It’s not that Mark Zuckerberg set out to dismantle the news business when he founded Facebook 13 years ago. Yet news organizations are perhaps the biggest casualty of the world Zuckerberg built.
There’s reason to believe things are going to get worse.
A sprawling new manifesto by Zuckerberg, published to Facebook on Thursday, should set off new alarm bells for journalists, and heighten news organizations’ sense of urgency about how they—and their industry—can survive in a Facebook-dominated world.
Facebook’s existing threat to journalism is well established. It is, at its core, about the flow of the advertising dollars that news organizations once counted on. In this way, Facebook’s role is a continuation of what began in 1995, when Craigslist was founded. Its founder, Craig Newmark, didn’t actively aim to decimate newspapers, but Craigslist still eviscerated a crucial revenue stream for print when people stopped buying newspaper classifieds ads.
Craigslist was the first signal (and became the prototypical example) of a massive unbundling of news services online that would diminish the power and reach of the news, culturally, and make it more difficult to produce a profitable news product.
Zuckerberg’s memo outlines a plan for the next phase of this unbundling, and it represents an expansion of Facebook’s existing threat to the news industry.
Facebook already has the money. The company is absolutely dominating in the realm of digital advertising. It notched $8.8 billion in revenue last quarter—more than $7 billion of which came from mobile-ad sales. One analyst told The New York Times last year that 85 percent of all online advertising revenue is funneled to either Facebook or Google—leaving a paltry 15 percent for news organizations to fight over.
Now, Zuckerberg is making it clear that he wants Facebook to take over many of the actual functions—not just ad dollars—that traditional news organizations once had.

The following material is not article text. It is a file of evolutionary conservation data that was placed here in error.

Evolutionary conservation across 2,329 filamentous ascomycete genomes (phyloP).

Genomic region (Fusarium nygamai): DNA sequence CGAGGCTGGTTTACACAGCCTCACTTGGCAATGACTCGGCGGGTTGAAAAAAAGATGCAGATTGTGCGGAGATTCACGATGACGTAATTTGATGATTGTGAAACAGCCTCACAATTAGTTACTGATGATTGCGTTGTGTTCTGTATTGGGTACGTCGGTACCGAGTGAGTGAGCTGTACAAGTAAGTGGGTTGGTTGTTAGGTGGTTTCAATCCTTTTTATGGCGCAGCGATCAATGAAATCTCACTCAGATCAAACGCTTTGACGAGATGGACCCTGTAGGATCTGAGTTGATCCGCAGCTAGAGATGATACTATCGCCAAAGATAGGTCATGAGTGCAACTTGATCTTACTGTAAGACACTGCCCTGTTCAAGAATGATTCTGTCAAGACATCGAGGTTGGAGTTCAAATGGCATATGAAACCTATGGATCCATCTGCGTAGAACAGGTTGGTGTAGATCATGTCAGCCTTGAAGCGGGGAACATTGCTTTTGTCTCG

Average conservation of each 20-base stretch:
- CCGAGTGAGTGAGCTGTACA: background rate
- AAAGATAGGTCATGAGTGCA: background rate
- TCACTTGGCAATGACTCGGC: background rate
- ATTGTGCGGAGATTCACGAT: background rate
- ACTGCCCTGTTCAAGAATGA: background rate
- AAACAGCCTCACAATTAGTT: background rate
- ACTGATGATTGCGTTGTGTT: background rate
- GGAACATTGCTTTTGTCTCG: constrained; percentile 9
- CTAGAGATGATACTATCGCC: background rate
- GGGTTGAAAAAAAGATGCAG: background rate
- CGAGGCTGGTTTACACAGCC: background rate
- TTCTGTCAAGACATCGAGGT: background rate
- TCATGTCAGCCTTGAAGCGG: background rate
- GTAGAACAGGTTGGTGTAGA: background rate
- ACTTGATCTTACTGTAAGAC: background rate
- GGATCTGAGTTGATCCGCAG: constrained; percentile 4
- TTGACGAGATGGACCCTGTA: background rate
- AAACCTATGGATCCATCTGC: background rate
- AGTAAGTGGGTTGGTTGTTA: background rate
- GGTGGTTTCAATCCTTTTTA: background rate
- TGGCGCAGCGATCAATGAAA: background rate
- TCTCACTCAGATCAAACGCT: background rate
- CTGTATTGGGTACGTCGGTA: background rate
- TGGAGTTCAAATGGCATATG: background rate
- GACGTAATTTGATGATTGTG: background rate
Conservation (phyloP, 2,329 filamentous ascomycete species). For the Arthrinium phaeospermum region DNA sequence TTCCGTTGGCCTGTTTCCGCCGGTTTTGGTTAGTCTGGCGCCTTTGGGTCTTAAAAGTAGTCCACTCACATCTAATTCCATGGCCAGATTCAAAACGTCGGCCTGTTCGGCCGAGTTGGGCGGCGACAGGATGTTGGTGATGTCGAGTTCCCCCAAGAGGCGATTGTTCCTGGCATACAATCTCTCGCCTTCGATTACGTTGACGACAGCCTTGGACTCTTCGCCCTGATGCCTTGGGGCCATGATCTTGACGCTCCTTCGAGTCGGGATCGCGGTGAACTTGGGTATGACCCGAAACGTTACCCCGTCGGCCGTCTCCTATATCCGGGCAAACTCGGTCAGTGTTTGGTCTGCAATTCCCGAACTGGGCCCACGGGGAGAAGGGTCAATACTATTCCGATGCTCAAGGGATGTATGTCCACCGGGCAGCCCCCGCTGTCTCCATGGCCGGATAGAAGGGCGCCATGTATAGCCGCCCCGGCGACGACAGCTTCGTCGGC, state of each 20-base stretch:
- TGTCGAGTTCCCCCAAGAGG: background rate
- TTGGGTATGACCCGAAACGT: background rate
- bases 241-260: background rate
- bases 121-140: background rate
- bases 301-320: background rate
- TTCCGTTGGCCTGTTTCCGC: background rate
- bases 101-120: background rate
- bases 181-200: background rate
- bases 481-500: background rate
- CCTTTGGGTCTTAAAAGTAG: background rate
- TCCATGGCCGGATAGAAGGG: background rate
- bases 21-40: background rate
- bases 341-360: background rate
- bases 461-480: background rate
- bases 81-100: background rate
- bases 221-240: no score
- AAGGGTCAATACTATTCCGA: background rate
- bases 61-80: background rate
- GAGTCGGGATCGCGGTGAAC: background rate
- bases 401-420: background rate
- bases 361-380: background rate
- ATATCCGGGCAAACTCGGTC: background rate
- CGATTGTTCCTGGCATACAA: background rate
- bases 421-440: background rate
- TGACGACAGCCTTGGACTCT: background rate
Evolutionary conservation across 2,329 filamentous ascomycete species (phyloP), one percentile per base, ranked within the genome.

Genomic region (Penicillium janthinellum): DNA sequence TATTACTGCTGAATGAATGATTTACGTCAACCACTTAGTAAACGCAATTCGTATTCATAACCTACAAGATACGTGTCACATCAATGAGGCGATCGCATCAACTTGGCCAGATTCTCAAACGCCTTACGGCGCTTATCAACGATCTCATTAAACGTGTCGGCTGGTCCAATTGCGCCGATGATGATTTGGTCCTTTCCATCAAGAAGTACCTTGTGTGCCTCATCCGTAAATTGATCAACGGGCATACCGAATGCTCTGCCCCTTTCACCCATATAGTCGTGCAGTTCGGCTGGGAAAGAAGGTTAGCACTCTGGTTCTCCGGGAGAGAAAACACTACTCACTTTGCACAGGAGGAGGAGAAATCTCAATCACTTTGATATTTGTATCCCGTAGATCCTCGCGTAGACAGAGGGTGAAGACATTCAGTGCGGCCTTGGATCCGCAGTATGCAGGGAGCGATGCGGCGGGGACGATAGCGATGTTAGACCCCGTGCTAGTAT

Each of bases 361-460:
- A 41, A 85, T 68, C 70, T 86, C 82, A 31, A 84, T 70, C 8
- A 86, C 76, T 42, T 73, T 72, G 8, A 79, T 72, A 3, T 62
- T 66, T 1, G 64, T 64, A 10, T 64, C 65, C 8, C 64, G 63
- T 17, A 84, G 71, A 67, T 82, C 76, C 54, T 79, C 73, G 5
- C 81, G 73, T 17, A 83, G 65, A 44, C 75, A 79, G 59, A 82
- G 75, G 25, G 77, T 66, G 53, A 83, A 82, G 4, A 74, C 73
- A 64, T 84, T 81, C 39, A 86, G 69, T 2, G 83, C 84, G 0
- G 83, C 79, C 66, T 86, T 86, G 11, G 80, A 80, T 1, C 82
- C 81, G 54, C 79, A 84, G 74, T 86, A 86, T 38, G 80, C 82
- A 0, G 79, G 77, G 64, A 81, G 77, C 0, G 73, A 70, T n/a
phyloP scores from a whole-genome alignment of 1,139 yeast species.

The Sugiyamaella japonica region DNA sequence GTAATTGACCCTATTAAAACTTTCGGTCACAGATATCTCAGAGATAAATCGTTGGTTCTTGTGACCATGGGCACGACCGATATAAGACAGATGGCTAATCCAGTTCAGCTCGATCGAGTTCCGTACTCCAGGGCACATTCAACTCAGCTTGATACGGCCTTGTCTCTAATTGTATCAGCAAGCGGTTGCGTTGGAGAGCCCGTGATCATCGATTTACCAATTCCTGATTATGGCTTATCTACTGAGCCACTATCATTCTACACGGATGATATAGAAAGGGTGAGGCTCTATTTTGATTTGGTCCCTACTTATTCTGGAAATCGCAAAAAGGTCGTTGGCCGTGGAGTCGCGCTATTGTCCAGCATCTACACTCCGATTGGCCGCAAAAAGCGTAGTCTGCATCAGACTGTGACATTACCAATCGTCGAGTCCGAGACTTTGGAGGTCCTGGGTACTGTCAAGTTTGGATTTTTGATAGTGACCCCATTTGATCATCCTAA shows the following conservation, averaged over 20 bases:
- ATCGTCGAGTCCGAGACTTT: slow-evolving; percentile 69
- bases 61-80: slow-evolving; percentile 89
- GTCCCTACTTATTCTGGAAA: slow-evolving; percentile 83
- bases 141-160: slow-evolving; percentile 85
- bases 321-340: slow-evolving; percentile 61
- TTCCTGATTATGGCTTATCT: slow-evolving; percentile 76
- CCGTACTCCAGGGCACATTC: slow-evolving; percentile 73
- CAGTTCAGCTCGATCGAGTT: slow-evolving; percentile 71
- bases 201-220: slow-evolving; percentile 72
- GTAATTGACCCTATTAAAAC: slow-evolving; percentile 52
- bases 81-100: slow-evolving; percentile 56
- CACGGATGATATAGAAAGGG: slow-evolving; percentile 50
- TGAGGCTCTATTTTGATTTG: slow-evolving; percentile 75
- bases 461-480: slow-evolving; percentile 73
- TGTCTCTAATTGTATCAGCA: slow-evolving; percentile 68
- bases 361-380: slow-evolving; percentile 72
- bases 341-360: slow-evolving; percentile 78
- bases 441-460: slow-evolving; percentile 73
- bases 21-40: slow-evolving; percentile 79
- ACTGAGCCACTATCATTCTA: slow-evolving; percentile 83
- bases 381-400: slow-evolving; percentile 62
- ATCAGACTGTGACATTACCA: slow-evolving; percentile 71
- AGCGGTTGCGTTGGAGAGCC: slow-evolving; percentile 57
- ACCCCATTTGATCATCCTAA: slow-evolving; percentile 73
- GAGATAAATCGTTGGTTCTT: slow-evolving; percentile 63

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In the past, the deaths of news organizations have jeopardized the prospect of a safe, well-informed, civically-engaged community. One 2014 paper found a substantial drop-off in civic engagement in both Seattle and Denver from 2008 to 2009, after both cities saw the closure of longstanding daily newspapers. (In Seattle, the Post-Intelligencer halted its print edition, but continued to produce online news; In Denver, the Rocky Mountain News folded.) Lee Shaker, an assistant professor of communications at Portland State University and the author of the 2014 study, found that the decline was “not consistently replicated over the same time period in other major American cities that did not lose a newspaper,” suggesting that the decline in civic engagement may be attributed to disappearance of local news sources. (The effects in Denver, where 20 percent of the population had subscribed to the shuttered Rocky Mountain News, were especially pronounced.)
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News organizations provide the basis for public action by building and strengthening community ties, “so, if local media institutions are strong and are binding individuals and groups together, then citizens should be participating in more community groups, contacting their government more frequently, and circulating more petitions because they are more aware of shared problems, interests, and opportunities,” Shaker wrote.
Zuckerberg obviously understands this. “Research suggests reading local news is directly correlated with local civic engagement,” he wrote in his manifesto. “This shows how building an informed community, supportive local communities, and a civically-engaged community are all related.”
The problem is that Zuckerberg lays out concrete ideas about how to build community on Facebook, how to encourage civic engagement, and how to improve the quality and inclusiveness of discourse—but he bakes in an assumption that news, which has always been subsidized by the advertising dollars his company now commands, will continue to feed into Facebook’s system at little to no cost to Facebook.